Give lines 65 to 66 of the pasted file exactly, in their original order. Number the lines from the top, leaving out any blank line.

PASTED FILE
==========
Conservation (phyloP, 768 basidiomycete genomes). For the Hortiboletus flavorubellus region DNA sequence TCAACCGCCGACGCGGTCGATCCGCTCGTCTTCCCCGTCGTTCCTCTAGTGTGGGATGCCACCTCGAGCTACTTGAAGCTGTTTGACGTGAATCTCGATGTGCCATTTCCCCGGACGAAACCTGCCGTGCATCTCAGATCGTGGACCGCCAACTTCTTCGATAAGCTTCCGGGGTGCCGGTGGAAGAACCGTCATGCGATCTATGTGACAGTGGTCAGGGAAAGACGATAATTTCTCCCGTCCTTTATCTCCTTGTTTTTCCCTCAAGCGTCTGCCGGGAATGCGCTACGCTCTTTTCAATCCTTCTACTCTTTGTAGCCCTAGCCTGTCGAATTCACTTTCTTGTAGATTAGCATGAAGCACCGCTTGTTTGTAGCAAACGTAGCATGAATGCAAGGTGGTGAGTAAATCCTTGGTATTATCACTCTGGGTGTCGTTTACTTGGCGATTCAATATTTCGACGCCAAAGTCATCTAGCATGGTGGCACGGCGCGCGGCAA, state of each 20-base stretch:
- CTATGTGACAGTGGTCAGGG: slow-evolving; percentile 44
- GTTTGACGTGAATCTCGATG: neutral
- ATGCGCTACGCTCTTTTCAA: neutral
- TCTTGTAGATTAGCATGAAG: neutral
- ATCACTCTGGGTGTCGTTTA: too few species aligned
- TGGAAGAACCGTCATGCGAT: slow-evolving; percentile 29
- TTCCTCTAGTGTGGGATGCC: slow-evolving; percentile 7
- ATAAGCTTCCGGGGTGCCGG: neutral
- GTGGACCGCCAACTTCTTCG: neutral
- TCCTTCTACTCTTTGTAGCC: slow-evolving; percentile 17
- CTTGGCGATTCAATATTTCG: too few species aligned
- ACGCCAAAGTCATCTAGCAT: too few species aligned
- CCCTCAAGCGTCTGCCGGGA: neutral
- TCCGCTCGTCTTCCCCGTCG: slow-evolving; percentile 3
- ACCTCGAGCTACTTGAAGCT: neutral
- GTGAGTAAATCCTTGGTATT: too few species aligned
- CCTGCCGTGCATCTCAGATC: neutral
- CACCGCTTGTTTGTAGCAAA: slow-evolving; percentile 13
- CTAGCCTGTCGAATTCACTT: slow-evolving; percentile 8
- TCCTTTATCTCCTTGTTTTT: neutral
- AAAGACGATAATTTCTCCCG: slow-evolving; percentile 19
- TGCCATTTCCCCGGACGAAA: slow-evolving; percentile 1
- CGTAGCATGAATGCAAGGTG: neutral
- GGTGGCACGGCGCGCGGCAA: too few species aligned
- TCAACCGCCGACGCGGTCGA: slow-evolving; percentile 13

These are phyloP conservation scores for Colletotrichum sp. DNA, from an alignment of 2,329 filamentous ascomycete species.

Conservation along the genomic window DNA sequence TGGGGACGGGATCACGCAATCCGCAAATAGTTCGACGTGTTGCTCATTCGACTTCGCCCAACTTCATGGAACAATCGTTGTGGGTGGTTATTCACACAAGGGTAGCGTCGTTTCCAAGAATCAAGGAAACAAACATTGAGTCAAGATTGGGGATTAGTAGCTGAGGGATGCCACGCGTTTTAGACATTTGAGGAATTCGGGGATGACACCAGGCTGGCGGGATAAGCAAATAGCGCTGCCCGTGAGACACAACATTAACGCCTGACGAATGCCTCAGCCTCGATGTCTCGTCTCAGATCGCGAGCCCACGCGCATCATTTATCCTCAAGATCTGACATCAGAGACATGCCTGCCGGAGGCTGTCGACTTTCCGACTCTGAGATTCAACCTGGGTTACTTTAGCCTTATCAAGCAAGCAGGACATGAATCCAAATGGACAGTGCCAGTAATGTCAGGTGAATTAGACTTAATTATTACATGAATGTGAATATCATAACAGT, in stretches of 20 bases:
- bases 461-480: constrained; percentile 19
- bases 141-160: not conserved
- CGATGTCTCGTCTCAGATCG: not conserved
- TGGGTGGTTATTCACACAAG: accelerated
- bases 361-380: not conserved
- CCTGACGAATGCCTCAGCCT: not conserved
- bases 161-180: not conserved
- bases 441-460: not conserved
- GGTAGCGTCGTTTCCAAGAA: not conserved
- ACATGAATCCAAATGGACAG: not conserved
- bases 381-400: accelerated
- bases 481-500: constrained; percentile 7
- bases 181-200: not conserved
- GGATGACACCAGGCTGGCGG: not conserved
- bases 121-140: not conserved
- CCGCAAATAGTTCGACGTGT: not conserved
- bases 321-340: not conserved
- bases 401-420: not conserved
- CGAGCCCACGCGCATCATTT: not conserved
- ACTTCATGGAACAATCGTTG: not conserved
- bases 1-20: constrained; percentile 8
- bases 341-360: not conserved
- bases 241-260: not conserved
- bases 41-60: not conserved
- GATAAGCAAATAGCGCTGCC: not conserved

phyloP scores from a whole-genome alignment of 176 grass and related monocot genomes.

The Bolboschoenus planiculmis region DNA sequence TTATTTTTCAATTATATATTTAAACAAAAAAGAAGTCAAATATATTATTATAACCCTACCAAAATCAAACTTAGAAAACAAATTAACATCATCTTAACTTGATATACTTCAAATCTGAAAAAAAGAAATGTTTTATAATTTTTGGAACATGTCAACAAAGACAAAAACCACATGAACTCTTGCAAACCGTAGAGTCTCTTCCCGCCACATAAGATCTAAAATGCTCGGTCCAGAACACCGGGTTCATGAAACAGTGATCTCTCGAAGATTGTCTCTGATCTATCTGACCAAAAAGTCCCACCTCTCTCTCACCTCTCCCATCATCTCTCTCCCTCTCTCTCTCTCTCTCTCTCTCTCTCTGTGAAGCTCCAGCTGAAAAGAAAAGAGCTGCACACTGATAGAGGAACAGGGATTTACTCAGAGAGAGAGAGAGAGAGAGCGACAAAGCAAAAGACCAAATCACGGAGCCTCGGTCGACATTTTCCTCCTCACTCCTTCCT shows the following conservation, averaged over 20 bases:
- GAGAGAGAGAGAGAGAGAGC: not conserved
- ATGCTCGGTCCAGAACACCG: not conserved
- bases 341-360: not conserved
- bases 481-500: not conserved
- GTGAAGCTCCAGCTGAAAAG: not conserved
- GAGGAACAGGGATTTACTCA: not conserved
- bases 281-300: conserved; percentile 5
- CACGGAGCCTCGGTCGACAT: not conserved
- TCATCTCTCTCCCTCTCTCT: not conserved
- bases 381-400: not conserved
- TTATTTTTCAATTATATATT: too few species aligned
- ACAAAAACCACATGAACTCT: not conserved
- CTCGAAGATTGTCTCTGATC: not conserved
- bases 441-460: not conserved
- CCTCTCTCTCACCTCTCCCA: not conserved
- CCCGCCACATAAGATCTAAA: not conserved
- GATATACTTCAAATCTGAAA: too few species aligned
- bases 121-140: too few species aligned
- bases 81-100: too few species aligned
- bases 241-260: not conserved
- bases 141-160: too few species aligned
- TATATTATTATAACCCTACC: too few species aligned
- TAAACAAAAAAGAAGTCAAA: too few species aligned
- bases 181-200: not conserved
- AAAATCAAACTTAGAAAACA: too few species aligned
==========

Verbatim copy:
- bases 381-400: not conserved
- TTATTTTTCAATTATATATT: too few species aligned